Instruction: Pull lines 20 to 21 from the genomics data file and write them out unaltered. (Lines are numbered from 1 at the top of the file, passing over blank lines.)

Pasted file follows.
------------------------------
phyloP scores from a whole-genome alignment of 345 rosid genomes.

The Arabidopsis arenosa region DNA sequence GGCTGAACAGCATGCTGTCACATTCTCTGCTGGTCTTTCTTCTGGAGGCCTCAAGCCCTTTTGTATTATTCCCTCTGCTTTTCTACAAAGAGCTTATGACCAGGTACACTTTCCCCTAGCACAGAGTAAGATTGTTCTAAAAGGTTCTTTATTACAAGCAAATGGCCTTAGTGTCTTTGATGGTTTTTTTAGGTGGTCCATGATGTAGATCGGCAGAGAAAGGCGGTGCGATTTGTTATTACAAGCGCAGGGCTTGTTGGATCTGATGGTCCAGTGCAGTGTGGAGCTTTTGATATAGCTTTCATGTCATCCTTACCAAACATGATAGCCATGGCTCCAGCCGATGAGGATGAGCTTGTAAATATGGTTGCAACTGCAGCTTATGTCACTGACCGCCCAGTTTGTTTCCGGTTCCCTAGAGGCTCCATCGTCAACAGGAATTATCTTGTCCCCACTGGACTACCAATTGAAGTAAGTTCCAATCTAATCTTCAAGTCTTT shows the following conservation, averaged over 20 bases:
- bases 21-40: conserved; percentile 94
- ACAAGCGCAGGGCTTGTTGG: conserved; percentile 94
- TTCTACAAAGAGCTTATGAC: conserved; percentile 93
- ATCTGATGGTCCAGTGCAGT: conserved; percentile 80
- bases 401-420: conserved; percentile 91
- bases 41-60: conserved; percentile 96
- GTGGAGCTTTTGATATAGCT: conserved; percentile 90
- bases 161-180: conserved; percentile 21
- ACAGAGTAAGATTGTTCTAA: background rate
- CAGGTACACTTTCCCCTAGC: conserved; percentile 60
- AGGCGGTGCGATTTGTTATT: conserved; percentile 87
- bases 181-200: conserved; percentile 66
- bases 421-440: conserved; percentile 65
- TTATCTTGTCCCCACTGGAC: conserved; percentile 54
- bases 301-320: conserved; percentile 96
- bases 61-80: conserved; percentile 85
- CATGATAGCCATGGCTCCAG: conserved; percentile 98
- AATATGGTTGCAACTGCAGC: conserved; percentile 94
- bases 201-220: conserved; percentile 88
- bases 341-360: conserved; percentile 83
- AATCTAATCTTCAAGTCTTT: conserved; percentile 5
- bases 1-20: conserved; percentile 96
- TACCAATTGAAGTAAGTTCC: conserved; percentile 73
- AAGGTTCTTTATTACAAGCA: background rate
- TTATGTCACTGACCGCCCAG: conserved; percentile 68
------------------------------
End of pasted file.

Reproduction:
- AATATGGTTGCAACTGCAGC: conserved; percentile 94
- bases 201-220: conserved; percentile 88